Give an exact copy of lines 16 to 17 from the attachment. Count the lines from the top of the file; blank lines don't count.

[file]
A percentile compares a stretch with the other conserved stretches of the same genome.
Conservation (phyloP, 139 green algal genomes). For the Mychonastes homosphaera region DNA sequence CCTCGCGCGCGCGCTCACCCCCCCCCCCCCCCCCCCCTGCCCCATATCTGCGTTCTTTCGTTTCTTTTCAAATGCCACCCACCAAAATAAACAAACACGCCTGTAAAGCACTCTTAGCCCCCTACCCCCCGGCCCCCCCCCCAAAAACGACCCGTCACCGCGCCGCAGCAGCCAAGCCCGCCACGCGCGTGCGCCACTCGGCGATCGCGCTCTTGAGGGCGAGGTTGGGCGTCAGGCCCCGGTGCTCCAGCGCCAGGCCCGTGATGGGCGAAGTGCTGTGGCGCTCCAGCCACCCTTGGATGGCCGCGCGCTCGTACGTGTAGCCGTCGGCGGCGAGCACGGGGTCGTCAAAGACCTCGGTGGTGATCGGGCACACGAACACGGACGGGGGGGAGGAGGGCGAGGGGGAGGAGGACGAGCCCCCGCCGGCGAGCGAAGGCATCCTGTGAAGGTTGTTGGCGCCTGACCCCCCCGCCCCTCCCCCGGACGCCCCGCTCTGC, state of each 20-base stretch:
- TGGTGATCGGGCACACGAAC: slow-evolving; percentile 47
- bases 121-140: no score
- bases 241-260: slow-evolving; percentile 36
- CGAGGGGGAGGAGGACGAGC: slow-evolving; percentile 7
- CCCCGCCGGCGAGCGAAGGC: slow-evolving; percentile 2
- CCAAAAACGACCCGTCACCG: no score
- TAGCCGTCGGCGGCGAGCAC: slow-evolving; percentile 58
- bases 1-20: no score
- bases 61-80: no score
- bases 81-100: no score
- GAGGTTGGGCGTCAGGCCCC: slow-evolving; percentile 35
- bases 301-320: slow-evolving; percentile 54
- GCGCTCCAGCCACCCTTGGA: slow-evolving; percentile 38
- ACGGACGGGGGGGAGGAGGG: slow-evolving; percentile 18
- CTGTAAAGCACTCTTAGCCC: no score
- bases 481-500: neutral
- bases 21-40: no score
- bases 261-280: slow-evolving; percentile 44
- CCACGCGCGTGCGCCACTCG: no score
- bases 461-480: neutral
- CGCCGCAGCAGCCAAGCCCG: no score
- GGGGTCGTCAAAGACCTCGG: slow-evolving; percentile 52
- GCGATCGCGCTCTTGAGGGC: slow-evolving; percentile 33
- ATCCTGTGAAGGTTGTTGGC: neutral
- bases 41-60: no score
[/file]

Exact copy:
- ACGGACGGGGGGGAGGAGGG: slow-evolving; percentile 18
- CTGTAAAGCACTCTTAGCCC: no score